What are tax-free bonds?
Fixed income securities are everyone’s favourite while safe capital investing is the first preference. Although, they offer lower returns as compared to equity and other risky investment options. Additionally, the return cuts down more due to tax liability levied on it. There comes one fixed-income instrument where the tax liability is negligible, and that is tax-free bond.
This article spotlights tax-free bonds' meaning, their key advantages, and how they work.
What are tax-free bonds?
Tax-free bonds are those fixed-income securities issued by public undertakings which offer tax-free interest income to the Investors The investors earn the pre-fixed interest each year, without incurring any tax obligations on it. Similar to other bonds, they also repay the principal amount on maturity.
Generally, the tax-free bonds in India are issued at a face value. of Rs. 1000. After its issuance, they may trade at discount i.e. at a value lesser than Rs. 1000, or at premium i.e. at a higher value than Rs. 1000 in the secondary market. However, the gain from selling the bonds in the secondary market would attract capital gain tax.
Investors can opt to trade these bonds through a Demat account or physical form. One can apply for these government bonds via online or offline routes. Moreover, the bond issuer cannot repurchase the bond from the secondary market.
The interest rate is fixed based on face value. Even if the price of a bond varies in the secondary market, the interest amount remains the same. For instance, a government enterprise issues a bond at Rs. 1000 with a coupon rate of 8.5%, and after two months of the closing of issuance, the bond is trading at Rs. 1060, the interest income would still be Rs. 85 and not Rs. 90 (8.5% of 1060). The higher the price, the lower would be the return and vice versa. Tenure is also an important factor when investing in tax-free bonds.
If a bondholder chooses to keep the bond till maturity, he/she can redeem these bonds and get repaid the entire principal amount at maturity.
Some of the tax-free bonds in India are the bonds issued by Power Finance Corporation, NTPC Limited, Indian Railways Finance Corporation Limited, Rural Electrification Corporation, National Highways Authority of India, etc.
What are the advantages of the tax-free bond?
One of the key benefits of tax-free bonds is the higher safety of the investment. Since they are issued and backed by government entities, the probability of default of interest payment and principal repayment is pretty low. Despite the minimum risk, the yield offered by such bonds is relatively higher.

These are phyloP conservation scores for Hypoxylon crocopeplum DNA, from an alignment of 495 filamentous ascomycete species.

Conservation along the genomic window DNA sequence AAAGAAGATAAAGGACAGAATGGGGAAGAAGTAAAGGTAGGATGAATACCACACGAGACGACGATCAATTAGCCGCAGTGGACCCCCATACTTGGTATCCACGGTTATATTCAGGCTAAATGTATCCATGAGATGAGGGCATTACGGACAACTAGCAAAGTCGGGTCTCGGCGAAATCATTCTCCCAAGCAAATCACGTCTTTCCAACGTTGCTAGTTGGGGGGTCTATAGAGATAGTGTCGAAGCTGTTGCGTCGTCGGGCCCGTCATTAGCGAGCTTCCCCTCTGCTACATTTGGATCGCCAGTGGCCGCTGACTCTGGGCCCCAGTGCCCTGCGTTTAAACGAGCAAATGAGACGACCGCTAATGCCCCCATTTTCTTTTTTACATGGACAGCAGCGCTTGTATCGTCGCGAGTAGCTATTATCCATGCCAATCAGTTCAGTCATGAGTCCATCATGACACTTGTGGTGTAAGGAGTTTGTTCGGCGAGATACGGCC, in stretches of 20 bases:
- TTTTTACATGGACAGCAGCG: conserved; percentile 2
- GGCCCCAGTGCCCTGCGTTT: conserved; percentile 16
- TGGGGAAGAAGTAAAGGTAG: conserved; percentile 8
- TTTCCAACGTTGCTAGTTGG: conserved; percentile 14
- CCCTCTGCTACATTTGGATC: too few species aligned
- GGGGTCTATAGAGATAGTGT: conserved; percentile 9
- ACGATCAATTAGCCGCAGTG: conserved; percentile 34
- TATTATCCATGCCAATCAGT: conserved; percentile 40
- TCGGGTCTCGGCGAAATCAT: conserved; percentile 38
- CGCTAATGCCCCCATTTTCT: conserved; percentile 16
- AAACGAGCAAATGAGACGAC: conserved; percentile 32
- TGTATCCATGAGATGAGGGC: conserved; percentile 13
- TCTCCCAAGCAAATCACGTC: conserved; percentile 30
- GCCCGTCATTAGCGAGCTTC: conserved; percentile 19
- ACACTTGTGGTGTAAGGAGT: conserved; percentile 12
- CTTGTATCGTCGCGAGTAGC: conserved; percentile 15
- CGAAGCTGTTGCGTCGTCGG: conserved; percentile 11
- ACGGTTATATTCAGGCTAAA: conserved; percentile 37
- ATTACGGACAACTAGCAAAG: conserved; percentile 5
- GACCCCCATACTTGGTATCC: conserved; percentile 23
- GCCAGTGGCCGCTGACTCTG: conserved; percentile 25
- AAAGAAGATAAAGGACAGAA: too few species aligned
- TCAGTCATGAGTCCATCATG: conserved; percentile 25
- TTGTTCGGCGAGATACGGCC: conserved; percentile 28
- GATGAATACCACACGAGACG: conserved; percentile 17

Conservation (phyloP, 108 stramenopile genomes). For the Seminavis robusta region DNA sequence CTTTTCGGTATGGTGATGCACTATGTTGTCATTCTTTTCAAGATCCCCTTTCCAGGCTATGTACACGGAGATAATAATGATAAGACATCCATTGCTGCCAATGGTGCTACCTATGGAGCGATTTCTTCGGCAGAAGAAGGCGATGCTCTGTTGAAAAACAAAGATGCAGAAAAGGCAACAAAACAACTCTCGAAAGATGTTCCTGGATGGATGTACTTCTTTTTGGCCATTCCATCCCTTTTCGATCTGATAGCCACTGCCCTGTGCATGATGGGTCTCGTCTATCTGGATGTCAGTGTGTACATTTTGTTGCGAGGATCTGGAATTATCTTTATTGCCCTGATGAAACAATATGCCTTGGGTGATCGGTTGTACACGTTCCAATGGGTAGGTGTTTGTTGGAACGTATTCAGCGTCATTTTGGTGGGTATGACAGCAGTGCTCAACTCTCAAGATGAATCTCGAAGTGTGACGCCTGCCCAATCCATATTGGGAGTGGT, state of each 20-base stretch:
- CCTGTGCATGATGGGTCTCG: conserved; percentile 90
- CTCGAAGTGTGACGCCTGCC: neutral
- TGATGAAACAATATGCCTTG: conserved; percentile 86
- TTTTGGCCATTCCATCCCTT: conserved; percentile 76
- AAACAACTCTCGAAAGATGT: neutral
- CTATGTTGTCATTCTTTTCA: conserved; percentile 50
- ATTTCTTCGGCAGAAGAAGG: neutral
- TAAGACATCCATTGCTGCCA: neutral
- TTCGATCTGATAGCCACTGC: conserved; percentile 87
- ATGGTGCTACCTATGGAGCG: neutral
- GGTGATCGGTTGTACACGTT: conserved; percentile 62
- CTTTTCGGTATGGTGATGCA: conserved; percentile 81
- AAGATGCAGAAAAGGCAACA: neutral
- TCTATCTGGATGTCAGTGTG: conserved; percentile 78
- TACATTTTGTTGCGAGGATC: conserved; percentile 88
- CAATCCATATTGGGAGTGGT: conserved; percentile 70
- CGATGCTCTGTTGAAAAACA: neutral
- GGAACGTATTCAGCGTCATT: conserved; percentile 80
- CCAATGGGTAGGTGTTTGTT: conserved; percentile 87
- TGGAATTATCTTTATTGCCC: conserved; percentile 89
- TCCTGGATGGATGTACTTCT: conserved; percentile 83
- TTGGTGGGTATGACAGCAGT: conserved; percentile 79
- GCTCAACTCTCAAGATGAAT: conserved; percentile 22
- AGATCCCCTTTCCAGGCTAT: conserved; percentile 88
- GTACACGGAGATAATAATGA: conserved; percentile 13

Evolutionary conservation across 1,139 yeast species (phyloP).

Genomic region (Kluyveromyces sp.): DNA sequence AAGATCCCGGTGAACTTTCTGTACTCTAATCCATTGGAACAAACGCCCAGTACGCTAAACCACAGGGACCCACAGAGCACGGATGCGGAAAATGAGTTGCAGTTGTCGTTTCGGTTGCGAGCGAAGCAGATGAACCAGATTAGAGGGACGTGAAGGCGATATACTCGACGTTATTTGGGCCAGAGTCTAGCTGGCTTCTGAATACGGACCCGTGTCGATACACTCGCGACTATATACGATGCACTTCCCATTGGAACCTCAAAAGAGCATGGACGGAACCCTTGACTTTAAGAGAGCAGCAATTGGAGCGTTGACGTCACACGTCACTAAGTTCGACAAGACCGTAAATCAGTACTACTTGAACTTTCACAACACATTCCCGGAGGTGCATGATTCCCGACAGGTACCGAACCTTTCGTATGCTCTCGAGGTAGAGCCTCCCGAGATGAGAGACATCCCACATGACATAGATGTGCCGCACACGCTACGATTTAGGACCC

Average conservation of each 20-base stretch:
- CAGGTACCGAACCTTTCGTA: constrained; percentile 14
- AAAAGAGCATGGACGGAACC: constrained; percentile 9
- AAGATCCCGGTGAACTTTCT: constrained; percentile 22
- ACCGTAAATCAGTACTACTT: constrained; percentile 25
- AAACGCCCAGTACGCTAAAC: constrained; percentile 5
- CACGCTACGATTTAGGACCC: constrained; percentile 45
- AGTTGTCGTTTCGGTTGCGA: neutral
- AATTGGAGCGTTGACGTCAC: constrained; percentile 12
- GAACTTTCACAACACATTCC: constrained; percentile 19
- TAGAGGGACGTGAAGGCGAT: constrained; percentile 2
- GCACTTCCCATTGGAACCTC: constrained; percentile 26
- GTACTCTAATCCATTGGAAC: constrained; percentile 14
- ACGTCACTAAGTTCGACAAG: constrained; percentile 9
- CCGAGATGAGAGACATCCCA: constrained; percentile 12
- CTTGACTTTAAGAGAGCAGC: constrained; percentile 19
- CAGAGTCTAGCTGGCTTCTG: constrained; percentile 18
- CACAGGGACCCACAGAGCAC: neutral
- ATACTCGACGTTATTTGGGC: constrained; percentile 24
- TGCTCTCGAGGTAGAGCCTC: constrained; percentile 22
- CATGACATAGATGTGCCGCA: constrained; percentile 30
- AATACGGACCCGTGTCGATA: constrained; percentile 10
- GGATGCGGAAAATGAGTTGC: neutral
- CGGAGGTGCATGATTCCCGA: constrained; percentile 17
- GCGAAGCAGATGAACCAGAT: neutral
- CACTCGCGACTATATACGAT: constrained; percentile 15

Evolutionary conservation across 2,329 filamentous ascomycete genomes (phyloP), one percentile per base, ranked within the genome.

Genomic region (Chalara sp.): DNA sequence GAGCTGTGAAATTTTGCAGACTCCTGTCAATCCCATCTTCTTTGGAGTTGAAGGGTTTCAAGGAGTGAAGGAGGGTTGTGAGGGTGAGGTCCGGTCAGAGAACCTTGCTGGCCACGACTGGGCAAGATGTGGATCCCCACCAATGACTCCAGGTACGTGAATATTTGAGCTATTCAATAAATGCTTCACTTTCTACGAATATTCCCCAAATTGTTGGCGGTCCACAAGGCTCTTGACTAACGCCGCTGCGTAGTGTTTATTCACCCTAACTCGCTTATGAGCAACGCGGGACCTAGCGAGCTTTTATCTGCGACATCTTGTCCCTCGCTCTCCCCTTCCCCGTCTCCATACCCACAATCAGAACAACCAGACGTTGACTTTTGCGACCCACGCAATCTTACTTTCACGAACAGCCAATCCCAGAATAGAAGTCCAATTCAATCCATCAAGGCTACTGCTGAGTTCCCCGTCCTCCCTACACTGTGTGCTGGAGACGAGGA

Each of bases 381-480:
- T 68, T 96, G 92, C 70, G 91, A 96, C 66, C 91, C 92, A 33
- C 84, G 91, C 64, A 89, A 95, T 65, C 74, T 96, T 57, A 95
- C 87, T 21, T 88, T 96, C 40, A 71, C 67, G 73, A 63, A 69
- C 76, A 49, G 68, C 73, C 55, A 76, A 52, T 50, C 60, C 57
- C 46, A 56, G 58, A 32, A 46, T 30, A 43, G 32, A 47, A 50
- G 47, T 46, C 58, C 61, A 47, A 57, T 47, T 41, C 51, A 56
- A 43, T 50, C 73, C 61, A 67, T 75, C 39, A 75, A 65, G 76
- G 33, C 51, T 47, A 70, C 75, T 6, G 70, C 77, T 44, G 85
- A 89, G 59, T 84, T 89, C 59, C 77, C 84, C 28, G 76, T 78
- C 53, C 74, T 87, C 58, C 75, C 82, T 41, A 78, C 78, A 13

Additionally, the interest earned from a tax-free bond is free from tax liability. Neither the tax deducted at source (TDS) applies to these bonds. For the investors who belong to high tax slabs, these bonds are a more suitable investment avenue than other taxable investment options.
Moreover, if a bondholder is willing to liquidate the investment, investors can sell the tax-free bonds in the secondary market through an exchange. An investor can also take a benefit by trading it when the market prices are higher.
How do tax-free bonds work?
The tax-free bonds are issued by those government entities that want to raise funds for certain capital expenditures. The issue remains open for a short period. Investors can subscribe to the issue to purchase these bonds.
Similar to other bonds, these bonds also offer fixed interest as a return for investors. The interest rate is determined based on the prevailing yield on government securities when they are issued, the credit ratings of the issuer, and the qualification of investors i.e. whether they are retail investors or high net worth individuals (HNIs). The investors who invest up to Rs. 10 lakh in an issue, are considered retail investors, whereas the investors investing more than Rs. 10 lakh for an issue are qualified as HNIs.
The tax-free bonds usually come with a long tenure of 10, 15, or 20 years. The bondholders can redeem their tax-free bonds at maturity. Investors can also buy and sell these bonds, post-issuance and before maturity, in the secondary market. If the bondholder sells the bond before one year, their profit is taxable as per the income tax slab. If the bondholder sells it after one year, their profit will be levied a long-term capital gain tax of 10%, without any price adjustment benefits.
To wrap up, tax-free bonds keep the investors free from the tax obligations on interest income earned on them. They provide good returns while minimizing the risk. Though, the liquidity of such bonds is lower due to their long tenure. However, the tax-free bonds are more suitable for those investors who prefer less risk and are willing to stay invested for a longer term.
Frequently Asked Questions Expand All
You can redeem your tax-free bonds at maturity. Before maturity, you can sell the bond to other investors in the secondary market. Your capital gain is taxable under Section 112. If you sell the bond before one year, your profit is taxable as per the income tax slab. If you sell it after one year, your profit will be levied a long-term capital gain tax of 10%, without any price adjustment benefits.
The bonds issued by the state, city, and local governments, for example, municipal bonds, for raising funds for a specific purpose are tax-free. Some of the common tax-free bonds are the bonds issued by Power Finance Corporation, NTPC Limited, Indian Railways Finance Corporation Limited, etc.